“Fear not the path of truth for the lack of people walking on it,” is a proverb quoted by Robert F. Kennedy in his last speech. There may be more on that road less traveled than you think. Maybe those travelers are not the lonely wayfarers they think they are. Maybe they just need to look over their own shoulders.
About the time this reviewer decided to become a self proclaimed “apolitical inactivist,” I took an online test to determine my political preferences. The result was, “You want so little government in your life, you’re an anarchist.” Jo Epstein, private investigator, says that Washington Square is the “place where, if you stay alert, you just might see the meaning of life unfold before your eyes, one of the few places I know where it seems that nothing is left to chance.” Next time I’m in New York……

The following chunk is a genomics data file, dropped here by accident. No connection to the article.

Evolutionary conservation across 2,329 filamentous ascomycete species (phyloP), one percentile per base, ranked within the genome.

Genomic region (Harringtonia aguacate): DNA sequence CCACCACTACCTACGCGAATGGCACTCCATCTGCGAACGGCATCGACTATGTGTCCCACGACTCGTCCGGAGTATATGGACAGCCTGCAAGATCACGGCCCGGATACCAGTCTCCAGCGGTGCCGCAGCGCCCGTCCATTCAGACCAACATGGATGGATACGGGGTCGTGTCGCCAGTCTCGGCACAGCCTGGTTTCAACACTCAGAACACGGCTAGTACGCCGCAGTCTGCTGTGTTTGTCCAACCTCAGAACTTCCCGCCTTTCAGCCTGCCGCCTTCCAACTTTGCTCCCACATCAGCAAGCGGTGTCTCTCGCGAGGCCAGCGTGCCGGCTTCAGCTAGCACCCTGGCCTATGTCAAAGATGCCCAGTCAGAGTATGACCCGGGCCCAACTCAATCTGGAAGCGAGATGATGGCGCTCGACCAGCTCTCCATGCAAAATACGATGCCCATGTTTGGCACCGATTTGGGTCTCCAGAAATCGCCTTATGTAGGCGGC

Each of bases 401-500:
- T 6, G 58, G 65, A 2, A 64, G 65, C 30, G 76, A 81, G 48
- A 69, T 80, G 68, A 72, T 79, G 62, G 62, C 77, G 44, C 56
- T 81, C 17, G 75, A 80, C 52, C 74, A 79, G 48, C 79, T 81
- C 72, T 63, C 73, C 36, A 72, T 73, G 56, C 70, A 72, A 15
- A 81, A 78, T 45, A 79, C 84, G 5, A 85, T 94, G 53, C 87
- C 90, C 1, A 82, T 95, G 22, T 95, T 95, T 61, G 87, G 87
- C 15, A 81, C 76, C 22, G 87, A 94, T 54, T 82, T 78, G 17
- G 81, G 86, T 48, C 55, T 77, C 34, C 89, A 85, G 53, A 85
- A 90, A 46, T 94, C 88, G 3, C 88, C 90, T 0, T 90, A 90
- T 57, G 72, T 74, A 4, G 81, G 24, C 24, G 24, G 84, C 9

A young African-American man named Gabriel Johnson who has a bi-racial girl friend sells his black and white photography on the street. A wealthy philanthropist sets up a rehab center for the needy. A Beverly Hills couple laments the disappearance of their daughter. A dead, nude body languishes in a bathtub — was it suicide? Our heroine places second at a poetry slam, and the headlines read, “P.I. Finds Body in Missing Social Worker’s Apt.”
At this point in Ask the Dead, author Joyce Yarrow has squeezed more toothpaste out of the tube than a conference room full of dentists can consume. This is the maiden voyage of our new favorite heroine, Jewish poet private investigator, Jo Epstein, in what looks to be an exciting, thought provoking, and page turning series of novels. Can she stay retired and enjoy working at a news stand in NYC? Can she live long enough to decide?